- from Water
Several times each day, your body takes in a chemical called hydrogen oxide.
It has the power to eat away solid rock over time. In its frozen state, mighty hydrogen oxide can crack concrete! It can also destroy the cells of plants and animals.
Hydrogen oxide is the chemical name for water. The chemical symbol is so familiar that it is a nickname for water: H2O. The H stands for an atom of hydrogen, which is positively charged. The 2 indicates that there are two atoms of hydrogen. The O stands for an atom of oxygen, which is negatively charged. So, water is a bond between three atoms: two positively (+) charged hydrogen atoms and a negatively (-) charged oxygen atom—H-O-H. That is true whether the water is a liquid, solid (ice), or gas (water vapor).
Water may seem ordinary, but it has some properties no other substance has. Water is a supersolvent! Water has the power to dissolve things like no other substance can. To find out more about what water can do, you can test many of its properties right in your own kitchen.
The components of water stick together, forming drops. The ability of the components to stick together (called cohesion) causes water to form a “skin” on its surface. The force holding this “skin” together is called surface tension. With a straw or an eyedropper, put drops of water on a coin. Do you see a dome of water rising above the coin? Surface tension keeps the dome intact—up to a point. How many drops can you add before the dome collapses and the water spills?
Breaking the Tension
Soap breaks the surface tension of water. Soap attracts dirt and other particles, helping to clean dishes and other items. Set a dish of water on a level counter. Carefully place a small paper clip on top of the water’s “skin.” (This will take some practice.) Then try to float a paper clip in a dish of soapy water. Without a “skin,” the soapy water cannot hold up the paper clip.
Water, our supersolvent, dissolves salt—up to a point. What is this point, and how much salt can water dissolve? Add a teaspoon of salt to a glass of water and stir it in, then look at how the water has changed. Keep adding a teaspoon of salt and stirring until the salt no longer dissolves and the grains of salt fall to the bottom of the glass. Let the water completely evaporate over several days. What is left in the glass?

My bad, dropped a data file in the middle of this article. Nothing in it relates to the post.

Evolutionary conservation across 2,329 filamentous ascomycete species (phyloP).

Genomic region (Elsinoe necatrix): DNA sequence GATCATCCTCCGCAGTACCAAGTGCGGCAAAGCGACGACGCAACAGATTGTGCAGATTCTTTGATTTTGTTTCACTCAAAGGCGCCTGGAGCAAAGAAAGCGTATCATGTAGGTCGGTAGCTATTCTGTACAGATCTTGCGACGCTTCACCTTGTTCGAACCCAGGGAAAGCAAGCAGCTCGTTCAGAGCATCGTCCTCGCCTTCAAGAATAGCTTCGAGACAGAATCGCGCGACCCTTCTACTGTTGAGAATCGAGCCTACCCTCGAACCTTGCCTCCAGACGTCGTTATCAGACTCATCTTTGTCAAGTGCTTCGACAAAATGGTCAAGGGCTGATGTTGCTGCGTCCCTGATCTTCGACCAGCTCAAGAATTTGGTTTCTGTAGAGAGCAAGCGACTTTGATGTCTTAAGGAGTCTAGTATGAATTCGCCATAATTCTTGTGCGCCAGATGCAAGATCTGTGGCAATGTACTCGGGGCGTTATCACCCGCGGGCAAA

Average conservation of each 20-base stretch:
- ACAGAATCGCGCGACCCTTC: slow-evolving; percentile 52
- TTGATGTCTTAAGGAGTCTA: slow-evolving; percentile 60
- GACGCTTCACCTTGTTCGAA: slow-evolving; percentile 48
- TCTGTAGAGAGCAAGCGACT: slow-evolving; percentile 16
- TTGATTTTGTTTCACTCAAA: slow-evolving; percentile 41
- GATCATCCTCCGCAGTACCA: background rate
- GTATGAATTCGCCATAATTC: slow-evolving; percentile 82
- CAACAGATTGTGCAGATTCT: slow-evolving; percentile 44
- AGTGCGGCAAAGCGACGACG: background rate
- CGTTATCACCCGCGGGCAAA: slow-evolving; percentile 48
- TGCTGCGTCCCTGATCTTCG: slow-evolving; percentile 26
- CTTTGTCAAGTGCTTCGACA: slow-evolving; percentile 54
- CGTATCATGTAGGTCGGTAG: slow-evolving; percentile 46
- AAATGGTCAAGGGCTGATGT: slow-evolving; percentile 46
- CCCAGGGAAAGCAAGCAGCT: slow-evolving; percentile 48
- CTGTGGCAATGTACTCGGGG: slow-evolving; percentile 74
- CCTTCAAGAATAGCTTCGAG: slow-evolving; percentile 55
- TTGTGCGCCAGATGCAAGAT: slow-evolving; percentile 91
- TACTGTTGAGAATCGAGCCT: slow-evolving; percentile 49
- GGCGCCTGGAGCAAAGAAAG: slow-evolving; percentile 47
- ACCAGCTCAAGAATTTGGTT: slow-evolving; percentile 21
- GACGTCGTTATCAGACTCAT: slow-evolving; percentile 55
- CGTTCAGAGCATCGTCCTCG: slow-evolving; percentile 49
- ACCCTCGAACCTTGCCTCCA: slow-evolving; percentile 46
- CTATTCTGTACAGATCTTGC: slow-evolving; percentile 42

Human Water Walker!
Can humans walk on water? Not usually, but Frenchman Rémy Bricka did. In 1988, he “ski-walked” across the Atlantic Ocean on water skis that were a little shorter than a compact car. The long skis helped to spread Bricka’s weight over the surface of the water, and that kept him from sinking. His watery stroll took two months. ▶
▲ A whirlpool in the ocean is a giant version of water that swirls down a drain. It spins tighter and tighter, and faster and faster, toward a hole in the center. Whirlpools can pull whole ships toward the bottom of the ocean. Then they spit the ships back up. Luckily for us, ocean waves near the shore are too random for whirlpools to form.
▲ The wind creates waves on the ocean’s surface. Below the surface, though, other forces are at work. Ocean currents are strong channels of flowing water caused in part by the meeting of warm and cold water. Warm water rises, and cold water sinks. In this satellite photo, the warm current of the Gulf Stream (red) flows up the eastern coast of the U.S. Cold currents from the Arctic (blue) flow down to meet it.
People who live in desert areas or go through droughts know water is valuable. But everyone should realize that it’s precious—and worth saving! ▼
Toilets may use as much as five gallons per flush. Newer, low-flush toilets use 3.5 gallons. But you may have to flush more often. That does not save any water and may make the situation worse.
Some restaurants don’t give you water unless you ask. Every glass of water on a table needs two more glasses of water to wash and rinse the glass.
Did you know that 75 percent of water used in a house is used in the bathroom? Try not to let the faucet run while washing your face or brushing your teeth. You could save about 10 to 20 gallons of water a day!
At least 97 percent of the world’s water is salty and undrinkable. Another 2 percent is polluted, polar ice, or otherwise can’t be reached. That means people can only use 1 percent of all of Earth’s water!